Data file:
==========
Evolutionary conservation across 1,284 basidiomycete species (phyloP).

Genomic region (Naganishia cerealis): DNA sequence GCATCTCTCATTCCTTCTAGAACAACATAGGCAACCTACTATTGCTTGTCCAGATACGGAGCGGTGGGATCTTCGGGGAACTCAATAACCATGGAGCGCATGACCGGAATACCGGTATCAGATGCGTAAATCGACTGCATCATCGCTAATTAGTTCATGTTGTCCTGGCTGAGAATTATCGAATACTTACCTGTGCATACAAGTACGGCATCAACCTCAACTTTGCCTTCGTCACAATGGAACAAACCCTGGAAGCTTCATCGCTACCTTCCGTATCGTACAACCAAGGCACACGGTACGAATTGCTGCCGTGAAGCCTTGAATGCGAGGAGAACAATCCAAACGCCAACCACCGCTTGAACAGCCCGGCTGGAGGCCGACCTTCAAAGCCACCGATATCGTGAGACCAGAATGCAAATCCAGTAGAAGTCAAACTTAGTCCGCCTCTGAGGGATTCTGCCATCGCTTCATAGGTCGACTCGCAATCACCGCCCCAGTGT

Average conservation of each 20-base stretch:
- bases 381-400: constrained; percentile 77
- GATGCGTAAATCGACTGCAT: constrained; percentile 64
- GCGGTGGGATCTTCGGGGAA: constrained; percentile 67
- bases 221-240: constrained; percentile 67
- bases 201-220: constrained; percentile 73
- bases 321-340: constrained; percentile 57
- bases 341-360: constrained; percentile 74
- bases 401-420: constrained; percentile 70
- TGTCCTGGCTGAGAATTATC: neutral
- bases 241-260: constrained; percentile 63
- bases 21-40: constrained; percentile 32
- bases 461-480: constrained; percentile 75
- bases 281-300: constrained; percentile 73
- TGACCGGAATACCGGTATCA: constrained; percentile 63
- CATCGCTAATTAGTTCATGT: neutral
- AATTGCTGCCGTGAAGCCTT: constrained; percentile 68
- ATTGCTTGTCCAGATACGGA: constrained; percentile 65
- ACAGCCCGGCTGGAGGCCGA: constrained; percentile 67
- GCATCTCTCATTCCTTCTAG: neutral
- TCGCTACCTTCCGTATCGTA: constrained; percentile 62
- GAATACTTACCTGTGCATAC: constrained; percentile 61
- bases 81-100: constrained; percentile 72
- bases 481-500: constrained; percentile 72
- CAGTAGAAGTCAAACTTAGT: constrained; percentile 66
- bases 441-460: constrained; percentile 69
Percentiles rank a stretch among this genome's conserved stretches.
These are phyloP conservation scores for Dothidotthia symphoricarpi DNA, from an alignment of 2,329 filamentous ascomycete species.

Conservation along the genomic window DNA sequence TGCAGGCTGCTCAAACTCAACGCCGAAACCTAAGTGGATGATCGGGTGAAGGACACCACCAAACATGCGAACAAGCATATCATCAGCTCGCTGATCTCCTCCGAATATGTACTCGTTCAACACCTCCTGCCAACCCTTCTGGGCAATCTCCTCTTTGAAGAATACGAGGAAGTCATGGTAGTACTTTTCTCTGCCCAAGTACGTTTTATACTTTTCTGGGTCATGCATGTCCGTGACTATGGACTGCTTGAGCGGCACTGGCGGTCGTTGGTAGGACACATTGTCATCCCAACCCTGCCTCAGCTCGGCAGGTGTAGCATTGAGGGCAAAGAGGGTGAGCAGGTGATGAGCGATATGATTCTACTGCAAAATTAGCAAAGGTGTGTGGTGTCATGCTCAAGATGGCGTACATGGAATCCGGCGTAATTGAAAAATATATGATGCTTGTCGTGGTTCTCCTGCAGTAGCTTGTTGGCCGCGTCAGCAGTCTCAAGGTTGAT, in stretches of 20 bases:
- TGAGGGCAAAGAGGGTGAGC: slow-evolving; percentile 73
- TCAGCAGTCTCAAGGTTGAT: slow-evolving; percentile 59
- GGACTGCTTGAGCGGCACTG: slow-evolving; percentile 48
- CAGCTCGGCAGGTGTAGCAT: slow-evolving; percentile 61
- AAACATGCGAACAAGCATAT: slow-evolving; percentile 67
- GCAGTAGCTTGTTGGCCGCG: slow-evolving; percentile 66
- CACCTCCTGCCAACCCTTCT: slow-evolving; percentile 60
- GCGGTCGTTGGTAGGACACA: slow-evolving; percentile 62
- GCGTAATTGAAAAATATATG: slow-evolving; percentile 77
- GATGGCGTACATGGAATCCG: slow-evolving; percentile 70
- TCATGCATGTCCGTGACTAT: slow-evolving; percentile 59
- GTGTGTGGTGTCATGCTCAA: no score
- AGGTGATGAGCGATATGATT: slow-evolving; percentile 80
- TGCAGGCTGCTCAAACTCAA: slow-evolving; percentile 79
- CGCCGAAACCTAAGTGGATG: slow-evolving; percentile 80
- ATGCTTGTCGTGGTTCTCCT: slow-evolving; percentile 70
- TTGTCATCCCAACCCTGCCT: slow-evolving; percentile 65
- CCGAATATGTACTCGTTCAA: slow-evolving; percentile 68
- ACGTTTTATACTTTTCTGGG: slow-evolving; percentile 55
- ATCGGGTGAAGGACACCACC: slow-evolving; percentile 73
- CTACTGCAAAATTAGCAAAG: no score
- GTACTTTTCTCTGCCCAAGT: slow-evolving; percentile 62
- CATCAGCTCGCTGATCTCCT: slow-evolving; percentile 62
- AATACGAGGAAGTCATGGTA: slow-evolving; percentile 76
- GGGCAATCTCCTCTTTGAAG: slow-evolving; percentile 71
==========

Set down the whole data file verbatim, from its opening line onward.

Evolutionary conservation across 1,284 basidiomycete species (phyloP).

Genomic region (Naganishia cerealis): DNA sequence GCATCTCTCATTCCTTCTAGAACAACATAGGCAACCTACTATTGCTTGTCCAGATACGGAGCGGTGGGATCTTCGGGGAACTCAATAACCATGGAGCGCATGACCGGAATACCGGTATCAGATGCGTAAATCGACTGCATCATCGCTAATTAGTTCATGTTGTCCTGGCTGAGAATTATCGAATACTTACCTGTGCATACAAGTACGGCATCAACCTCAACTTTGCCTTCGTCACAATGGAACAAACCCTGGAAGCTTCATCGCTACCTTCCGTATCGTACAACCAAGGCACACGGTACGAATTGCTGCCGTGAAGCCTTGAATGCGAGGAGAACAATCCAAACGCCAACCACCGCTTGAACAGCCCGGCTGGAGGCCGACCTTCAAAGCCACCGATATCGTGAGACCAGAATGCAAATCCAGTAGAAGTCAAACTTAGTCCGCCTCTGAGGGATTCTGCCATCGCTTCATAGGTCGACTCGCAATCACCGCCCCAGTGT

Average conservation of each 20-base stretch:
- bases 381-400: constrained; percentile 77
- GATGCGTAAATCGACTGCAT: constrained; percentile 64
- GCGGTGGGATCTTCGGGGAA: constrained; percentile 67
- bases 221-240: constrained; percentile 67
- bases 201-220: constrained; percentile 73
- bases 321-340: constrained; percentile 57
- bases 341-360: constrained; percentile 74
- bases 401-420: constrained; percentile 70
- TGTCCTGGCTGAGAATTATC: neutral
- bases 241-260: constrained; percentile 63
- bases 21-40: constrained; percentile 32
- bases 461-480: constrained; percentile 75
- bases 281-300: constrained; percentile 73
- TGACCGGAATACCGGTATCA: constrained; percentile 63
- CATCGCTAATTAGTTCATGT: neutral
- AATTGCTGCCGTGAAGCCTT: constrained; percentile 68
- ATTGCTTGTCCAGATACGGA: constrained; percentile 65
- ACAGCCCGGCTGGAGGCCGA: constrained; percentile 67
- GCATCTCTCATTCCTTCTAG: neutral
- TCGCTACCTTCCGTATCGTA: constrained; percentile 62
- GAATACTTACCTGTGCATAC: constrained; percentile 61
- bases 81-100: constrained; percentile 72
- bases 481-500: constrained; percentile 72
- CAGTAGAAGTCAAACTTAGT: constrained; percentile 66
- bases 441-460: constrained; percentile 69
Percentiles rank a stretch among this genome's conserved stretches.
These are phyloP conservation scores for Dothidotthia symphoricarpi DNA, from an alignment of 2,329 filamentous ascomycete species.

Conservation along the genomic window DNA sequence TGCAGGCTGCTCAAACTCAACGCCGAAACCTAAGTGGATGATCGGGTGAAGGACACCACCAAACATGCGAACAAGCATATCATCAGCTCGCTGATCTCCTCCGAATATGTACTCGTTCAACACCTCCTGCCAACCCTTCTGGGCAATCTCCTCTTTGAAGAATACGAGGAAGTCATGGTAGTACTTTTCTCTGCCCAAGTACGTTTTATACTTTTCTGGGTCATGCATGTCCGTGACTATGGACTGCTTGAGCGGCACTGGCGGTCGTTGGTAGGACACATTGTCATCCCAACCCTGCCTCAGCTCGGCAGGTGTAGCATTGAGGGCAAAGAGGGTGAGCAGGTGATGAGCGATATGATTCTACTGCAAAATTAGCAAAGGTGTGTGGTGTCATGCTCAAGATGGCGTACATGGAATCCGGCGTAATTGAAAAATATATGATGCTTGTCGTGGTTCTCCTGCAGTAGCTTGTTGGCCGCGTCAGCAGTCTCAAGGTTGAT, in stretches of 20 bases:
- TGAGGGCAAAGAGGGTGAGC: slow-evolving; percentile 73
- TCAGCAGTCTCAAGGTTGAT: slow-evolving; percentile 59
- GGACTGCTTGAGCGGCACTG: slow-evolving; percentile 48
- CAGCTCGGCAGGTGTAGCAT: slow-evolving; percentile 61
- AAACATGCGAACAAGCATAT: slow-evolving; percentile 67
- GCAGTAGCTTGTTGGCCGCG: slow-evolving; percentile 66
- CACCTCCTGCCAACCCTTCT: slow-evolving; percentile 60
- GCGGTCGTTGGTAGGACACA: slow-evolving; percentile 62
- GCGTAATTGAAAAATATATG: slow-evolving; percentile 77
- GATGGCGTACATGGAATCCG: slow-evolving; percentile 70
- TCATGCATGTCCGTGACTAT: slow-evolving; percentile 59
- GTGTGTGGTGTCATGCTCAA: no score
- AGGTGATGAGCGATATGATT: slow-evolving; percentile 80
- TGCAGGCTGCTCAAACTCAA: slow-evolving; percentile 79
- CGCCGAAACCTAAGTGGATG: slow-evolving; percentile 80
- ATGCTTGTCGTGGTTCTCCT: slow-evolving; percentile 70
- TTGTCATCCCAACCCTGCCT: slow-evolving; percentile 65
- CCGAATATGTACTCGTTCAA: slow-evolving; percentile 68
- ACGTTTTATACTTTTCTGGG: slow-evolving; percentile 55
- ATCGGGTGAAGGACACCACC: slow-evolving; percentile 73
- CTACTGCAAAATTAGCAAAG: no score
- GTACTTTTCTCTGCCCAAGT: slow-evolving; percentile 62
- CATCAGCTCGCTGATCTCCT: slow-evolving; percentile 62
- AATACGAGGAAGTCATGGTA: slow-evolving; percentile 76
- GGGCAATCTCCTCTTTGAAG: slow-evolving; percentile 71